La vita di John F. Kennedy in mostra allo Smithsonian American Art Museum

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Photo booth portrait, 1953. (Courtesy John F. Kennedy Presidential Library and Museum). Courtesy of Smithsonian American Art Museum
Photo booth portrait, 1953. (Courtesy John F. Kennedy Presidential Library and Museum). Courtesy of Smithsonian American Art Museum

WASHINGTON. La vita e il lavoro del presidente John F. Kennedy è in mostra allo Smithsonian American Art Museum, fino al 17 settembre. “American Visionary” riunisce 77 immagini e si basa sul libro JFK: A Vision for America.

La mostra è un omaggio al 35esimo Presidente che ha compreso l’importanza delle arti nella società americana e il potere delle immagini per trasmettere lo spirito e le aspirazioni di un paese.

 

 

L’amministrazione di Kennedy coincise infatti con un’era d’oro di fotogiornalismo in America. Nessun singolo politico è stato fotografato più di Kennedy e le fotografie hanno immortalato tutto il suo percorso politico (e non). Il primo incontro congressuale come eroe di guerra decorato nel 1946, il matrimonio fiabesco a Jacqueline Bouvier nel 1953, la corsa per la Casa Bianca nel 1960 fino alla sua morte, a Dallas nel 1963: i fotografi documentari come Ed Clark, Ralph Crane, Philippe Halsman, Jacques Lowe, Steve Schapiro e Sam Vestal hanno catturato tutti questi momenti e molte delle fotografie in mostra sono risultate delle icone del periodo. 

 

 


 

WASHINGTON. A new exhibition commemorating President John F. Kennedy’s life and work will be on view at the Smithsonian American Art Museum’s main building from May 3 through Sept. 17. “American Visionary: John F. Kennedy’s Life and Times” brings together 77 images culled from the John F. Kennedy Presidential Library, the John F. Kennedy Library Foundation, Getty Images, private collections and the Kennedy family archives that capture the dramatic scope of Kennedy’s life. The exhibition is one of the most exhaustively researched collections of Kennedy photos ever assembled. “American Visionary” is based on the forthcoming book JFK: A Vision for America.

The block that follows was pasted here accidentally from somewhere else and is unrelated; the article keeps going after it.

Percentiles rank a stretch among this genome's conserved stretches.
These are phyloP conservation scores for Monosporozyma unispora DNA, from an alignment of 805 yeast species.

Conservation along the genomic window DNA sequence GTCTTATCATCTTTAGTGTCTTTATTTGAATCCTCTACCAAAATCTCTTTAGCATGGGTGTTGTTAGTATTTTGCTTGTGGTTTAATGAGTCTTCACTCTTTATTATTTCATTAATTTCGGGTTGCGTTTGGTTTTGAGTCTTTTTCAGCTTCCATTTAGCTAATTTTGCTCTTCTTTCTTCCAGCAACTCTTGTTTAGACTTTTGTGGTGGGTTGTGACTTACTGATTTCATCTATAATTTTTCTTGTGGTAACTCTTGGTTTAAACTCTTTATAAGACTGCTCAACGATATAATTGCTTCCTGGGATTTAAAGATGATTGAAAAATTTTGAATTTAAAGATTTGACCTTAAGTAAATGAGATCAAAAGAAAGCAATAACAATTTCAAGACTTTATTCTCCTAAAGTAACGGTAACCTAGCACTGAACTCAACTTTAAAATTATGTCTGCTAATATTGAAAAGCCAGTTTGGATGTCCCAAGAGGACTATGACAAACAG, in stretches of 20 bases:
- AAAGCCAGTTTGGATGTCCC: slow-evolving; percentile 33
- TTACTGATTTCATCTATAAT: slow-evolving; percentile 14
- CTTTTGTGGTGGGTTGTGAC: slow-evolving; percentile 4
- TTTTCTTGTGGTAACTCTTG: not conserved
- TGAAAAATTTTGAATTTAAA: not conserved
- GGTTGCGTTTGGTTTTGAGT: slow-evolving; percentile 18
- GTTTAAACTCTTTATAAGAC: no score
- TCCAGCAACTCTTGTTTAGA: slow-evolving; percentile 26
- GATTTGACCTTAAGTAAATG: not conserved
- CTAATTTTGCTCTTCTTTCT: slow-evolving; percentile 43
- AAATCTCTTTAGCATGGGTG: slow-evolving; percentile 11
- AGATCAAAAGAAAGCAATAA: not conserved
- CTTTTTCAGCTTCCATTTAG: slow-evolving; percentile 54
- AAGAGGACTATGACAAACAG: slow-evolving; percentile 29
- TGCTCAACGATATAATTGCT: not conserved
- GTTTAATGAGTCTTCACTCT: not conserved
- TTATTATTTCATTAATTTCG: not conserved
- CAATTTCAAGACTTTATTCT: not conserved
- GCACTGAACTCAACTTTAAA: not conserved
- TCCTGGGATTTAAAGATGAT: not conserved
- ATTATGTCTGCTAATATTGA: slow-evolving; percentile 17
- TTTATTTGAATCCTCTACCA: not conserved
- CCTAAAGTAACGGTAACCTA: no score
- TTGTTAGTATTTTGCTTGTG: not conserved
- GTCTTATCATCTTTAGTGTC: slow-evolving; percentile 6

The museum’s presentation of “American Visionary” is the première event in the John F. Kennedy Presidential Library and Museum’s yearlong, nationwide celebration that commemorates Kennedy’s centennial year. The exhibition opens in time for what would have been Kennedy’s 100th birthday on May 29.
“The Smithsonian American Art Museum is proud to host one of the first centennial celebrations to honor the legacy of President John F. Kennedy,” said Stephanie Stebich, The Margaret and Terry Stent Director of the Smithsonian American Art Museum. “The aptly named exhibition ‘American Visionary’ is a fitting tribute to the 35th President, who understood the importance of the arts in American society and the power of images to convey the spirit and aspirations of a country.”
Kennedy’s administration coincided with a golden age of photojournalism in America. No single politician was photographed more than Kennedy-from his first congressional bid as a decorated war hero in 1946, his fairytale marriage to Jacqueline Bouvier in 1953, his run for the White House in 1960 and role as commander in chief, to the tragedy of his death in Dallas in 1963. Documentary photographers such as Ed Clark, Ralph Crane, Philippe Halsman, Jacques Lowe, Steve Schapiro and Sam Vestal captured the optimism and challenges of the early 1960s in some of the finest and most vivid images of the period. Many of the photographs on display are iconic.
The exhibition is organized and curated by Lawrence Schiller of Wiener Schiller Productions; John Jacob, the museum’s McEvoy Family Curator for Photography, is coordinating the exhibition in Washington, D.C. The exhibition will travel to several cities across the United States following its opening at the Smithsonian American Art Museum.
“John F. Kennedy is still seen as a symbol around the world, representing and espousing the best and most universal elements of the American character,” said Stephen Kennedy Smith, Kennedy’s nephew and co-editor of JFK: A Vision for America. “It is our hope that the compelling images of President Kennedy’s life and work on view in this exhibition will remind visitors not only of the values that defined his presidency, but also will introduce him to new audiences and future leaders.”

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